The HeLa Legacy
I recently had the pleasure of meeting two of Henrietta Lacks’ descendants when I participated in a panel discussion with her granddaughter Kimberly Lacks and her great-granddaughter Veronica Spencer at Metropolitan Community College, Longview’s Spring Convocation on April 16th, 2015. The story of Henrietta Lacks was chronicled in the best-selling book The Immortal Life of Henrietta Lacks by Rebecca Skloot. This African-American woman, who died in 1951, is the source of the famous HeLa cells. These cells, obtained from a biopsy of Henrietta’s cancerous cervix, are unique; they are immortal in the sense that they have been growing in tissue culture since they were removed from her body in 1951 by doctors at Johns Hopkins Hospital.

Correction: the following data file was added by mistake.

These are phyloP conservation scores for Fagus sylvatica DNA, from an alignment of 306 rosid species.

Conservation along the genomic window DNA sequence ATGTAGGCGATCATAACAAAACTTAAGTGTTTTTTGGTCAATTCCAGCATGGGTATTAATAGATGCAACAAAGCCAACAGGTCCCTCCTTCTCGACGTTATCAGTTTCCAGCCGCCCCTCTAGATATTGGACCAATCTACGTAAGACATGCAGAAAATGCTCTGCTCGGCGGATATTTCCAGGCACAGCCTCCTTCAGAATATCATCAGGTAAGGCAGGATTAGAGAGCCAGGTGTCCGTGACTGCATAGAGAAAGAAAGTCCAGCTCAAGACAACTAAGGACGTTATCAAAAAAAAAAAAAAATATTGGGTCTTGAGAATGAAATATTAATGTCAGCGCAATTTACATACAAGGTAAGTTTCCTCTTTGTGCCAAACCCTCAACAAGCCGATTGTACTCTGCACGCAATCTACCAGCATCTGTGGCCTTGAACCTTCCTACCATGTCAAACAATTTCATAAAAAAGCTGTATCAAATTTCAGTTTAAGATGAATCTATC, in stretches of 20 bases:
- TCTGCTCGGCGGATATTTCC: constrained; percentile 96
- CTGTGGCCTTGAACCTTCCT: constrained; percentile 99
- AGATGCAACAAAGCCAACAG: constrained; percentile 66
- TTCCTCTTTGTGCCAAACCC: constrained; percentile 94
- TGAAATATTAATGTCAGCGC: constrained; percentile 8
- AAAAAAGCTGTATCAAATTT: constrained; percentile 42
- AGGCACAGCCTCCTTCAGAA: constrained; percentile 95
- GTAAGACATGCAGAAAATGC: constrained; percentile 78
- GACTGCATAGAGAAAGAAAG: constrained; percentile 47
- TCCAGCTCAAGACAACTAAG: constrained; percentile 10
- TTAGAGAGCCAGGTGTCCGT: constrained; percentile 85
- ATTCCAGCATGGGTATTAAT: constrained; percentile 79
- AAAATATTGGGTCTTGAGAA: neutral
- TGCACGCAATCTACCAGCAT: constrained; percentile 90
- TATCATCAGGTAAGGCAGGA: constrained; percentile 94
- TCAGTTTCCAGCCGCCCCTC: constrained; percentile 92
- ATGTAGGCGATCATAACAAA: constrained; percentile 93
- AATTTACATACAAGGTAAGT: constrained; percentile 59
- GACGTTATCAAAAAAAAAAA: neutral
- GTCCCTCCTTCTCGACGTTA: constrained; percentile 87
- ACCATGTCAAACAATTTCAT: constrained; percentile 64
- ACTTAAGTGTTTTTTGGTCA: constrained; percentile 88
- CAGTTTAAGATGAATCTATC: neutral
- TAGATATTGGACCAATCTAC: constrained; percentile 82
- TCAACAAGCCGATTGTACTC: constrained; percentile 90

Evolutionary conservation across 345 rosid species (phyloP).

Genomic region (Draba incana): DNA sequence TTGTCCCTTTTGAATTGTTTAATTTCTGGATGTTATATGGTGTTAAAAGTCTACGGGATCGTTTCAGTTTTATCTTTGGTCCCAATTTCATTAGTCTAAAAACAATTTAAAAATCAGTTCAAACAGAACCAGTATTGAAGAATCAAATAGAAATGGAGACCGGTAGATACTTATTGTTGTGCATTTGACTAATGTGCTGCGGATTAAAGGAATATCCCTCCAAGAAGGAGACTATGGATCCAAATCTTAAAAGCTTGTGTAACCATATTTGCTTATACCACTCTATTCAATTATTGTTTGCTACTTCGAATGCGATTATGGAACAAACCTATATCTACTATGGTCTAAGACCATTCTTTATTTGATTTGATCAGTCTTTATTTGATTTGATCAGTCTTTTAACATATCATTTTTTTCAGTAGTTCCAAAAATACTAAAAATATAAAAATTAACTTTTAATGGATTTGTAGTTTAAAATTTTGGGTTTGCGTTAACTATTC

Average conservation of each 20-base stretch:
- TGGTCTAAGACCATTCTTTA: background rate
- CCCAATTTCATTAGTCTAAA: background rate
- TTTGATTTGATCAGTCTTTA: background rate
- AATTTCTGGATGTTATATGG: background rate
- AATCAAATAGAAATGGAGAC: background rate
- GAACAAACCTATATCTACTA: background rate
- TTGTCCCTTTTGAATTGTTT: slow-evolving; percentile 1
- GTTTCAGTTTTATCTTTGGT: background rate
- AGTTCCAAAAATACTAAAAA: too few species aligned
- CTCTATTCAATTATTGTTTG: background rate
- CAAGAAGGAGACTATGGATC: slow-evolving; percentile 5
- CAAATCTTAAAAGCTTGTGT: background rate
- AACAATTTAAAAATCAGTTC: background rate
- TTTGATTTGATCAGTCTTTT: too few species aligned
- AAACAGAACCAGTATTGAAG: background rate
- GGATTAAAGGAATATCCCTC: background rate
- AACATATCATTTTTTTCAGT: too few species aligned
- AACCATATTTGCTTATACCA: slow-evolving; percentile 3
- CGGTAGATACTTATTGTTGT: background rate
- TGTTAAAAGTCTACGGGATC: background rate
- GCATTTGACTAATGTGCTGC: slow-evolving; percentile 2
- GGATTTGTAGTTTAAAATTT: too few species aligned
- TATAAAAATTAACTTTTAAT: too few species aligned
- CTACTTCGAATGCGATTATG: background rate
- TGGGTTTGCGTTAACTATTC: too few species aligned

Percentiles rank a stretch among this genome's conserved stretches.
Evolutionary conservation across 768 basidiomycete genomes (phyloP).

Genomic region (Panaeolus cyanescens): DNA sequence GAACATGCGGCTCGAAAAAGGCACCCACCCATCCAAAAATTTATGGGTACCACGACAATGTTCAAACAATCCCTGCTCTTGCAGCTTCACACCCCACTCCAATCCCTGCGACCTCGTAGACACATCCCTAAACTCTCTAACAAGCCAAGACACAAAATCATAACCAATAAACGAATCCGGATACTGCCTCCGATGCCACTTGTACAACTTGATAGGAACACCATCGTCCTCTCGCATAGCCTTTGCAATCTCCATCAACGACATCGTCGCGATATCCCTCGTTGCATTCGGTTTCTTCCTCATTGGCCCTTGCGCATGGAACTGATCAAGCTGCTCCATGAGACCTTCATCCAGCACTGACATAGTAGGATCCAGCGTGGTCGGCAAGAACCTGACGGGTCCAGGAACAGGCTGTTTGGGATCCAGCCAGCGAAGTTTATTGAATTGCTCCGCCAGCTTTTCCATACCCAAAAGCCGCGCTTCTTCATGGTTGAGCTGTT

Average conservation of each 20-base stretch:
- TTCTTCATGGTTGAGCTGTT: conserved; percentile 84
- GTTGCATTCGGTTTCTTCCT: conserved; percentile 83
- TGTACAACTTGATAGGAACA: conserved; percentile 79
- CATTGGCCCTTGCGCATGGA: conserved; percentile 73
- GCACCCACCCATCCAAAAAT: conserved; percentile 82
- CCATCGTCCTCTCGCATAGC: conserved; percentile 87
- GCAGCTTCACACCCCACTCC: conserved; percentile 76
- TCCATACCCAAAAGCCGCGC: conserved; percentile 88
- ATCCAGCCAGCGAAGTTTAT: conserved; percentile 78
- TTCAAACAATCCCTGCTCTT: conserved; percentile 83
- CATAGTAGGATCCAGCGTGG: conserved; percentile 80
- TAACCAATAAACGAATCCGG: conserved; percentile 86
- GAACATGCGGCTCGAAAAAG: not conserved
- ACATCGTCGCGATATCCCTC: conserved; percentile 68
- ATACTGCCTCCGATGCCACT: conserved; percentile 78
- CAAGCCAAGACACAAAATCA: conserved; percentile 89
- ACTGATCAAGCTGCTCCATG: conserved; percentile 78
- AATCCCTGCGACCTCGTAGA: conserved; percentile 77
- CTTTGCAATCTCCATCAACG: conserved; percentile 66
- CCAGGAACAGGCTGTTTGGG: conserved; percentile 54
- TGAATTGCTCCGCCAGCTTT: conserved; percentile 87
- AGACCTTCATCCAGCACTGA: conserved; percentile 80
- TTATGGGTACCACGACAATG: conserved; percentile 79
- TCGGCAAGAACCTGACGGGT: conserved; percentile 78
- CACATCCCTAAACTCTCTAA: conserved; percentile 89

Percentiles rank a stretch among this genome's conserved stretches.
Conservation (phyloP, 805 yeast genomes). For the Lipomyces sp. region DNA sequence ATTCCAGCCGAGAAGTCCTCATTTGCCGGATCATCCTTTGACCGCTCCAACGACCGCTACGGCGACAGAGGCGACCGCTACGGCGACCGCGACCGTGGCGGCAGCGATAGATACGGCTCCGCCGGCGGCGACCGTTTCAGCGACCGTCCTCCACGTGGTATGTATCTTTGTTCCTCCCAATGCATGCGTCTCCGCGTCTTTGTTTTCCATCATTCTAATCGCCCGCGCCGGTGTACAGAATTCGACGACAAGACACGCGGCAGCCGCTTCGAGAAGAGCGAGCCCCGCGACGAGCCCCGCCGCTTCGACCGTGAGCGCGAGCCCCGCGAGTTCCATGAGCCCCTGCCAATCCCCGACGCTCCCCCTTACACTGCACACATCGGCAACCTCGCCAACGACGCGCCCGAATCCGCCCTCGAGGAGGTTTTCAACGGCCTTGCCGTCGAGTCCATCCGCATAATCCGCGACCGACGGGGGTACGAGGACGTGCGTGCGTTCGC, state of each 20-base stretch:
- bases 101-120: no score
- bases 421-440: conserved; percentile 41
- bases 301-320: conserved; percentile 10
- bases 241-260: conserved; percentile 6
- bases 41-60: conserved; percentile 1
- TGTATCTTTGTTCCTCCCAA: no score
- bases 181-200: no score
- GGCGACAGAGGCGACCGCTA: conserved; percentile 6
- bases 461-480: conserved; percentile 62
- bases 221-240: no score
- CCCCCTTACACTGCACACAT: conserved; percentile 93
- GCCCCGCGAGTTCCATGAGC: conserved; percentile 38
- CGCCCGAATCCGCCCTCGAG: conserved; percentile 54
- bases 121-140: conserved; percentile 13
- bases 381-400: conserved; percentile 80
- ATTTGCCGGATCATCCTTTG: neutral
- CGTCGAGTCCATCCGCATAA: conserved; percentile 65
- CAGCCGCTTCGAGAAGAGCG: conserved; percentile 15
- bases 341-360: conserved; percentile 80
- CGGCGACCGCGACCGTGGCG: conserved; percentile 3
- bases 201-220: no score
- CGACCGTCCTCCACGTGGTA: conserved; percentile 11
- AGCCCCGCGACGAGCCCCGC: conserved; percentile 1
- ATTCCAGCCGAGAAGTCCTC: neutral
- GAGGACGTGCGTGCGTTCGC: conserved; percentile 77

Henrietta and her HeLa cells have a complex legacy. Although the cells were taken without Henrietta’s truly informed consent, they have been used in medical research to make important scientific advances ranging from the development of the polio vaccine to new drugs to treat HIV and cancer. Despite this incredible contribution to medicine, her role as the source of these cells has been obscured until recently. (In medical school, I first learned of these remarkable cells as ‘Helen Lane’ cells.) Neither she nor her family or descendants received any monetary compensation, although pharmaceutical companies have profited enormously from drugs developed using her cells. And, in a striking irony, many of her descendants lacked health insurance to provide access to the very medical treatments that HeLa cells had enabled.
Despite these facts, I was once asked by a bioethicist the following question: How exactly was Henrietta Lacks harmed?
The views, opinions and positions expressed by these authors and blogs are theirs and do not necessarily represent that of the Bioethics Research Library and Kennedy Institute of Ethics or Georgetown University.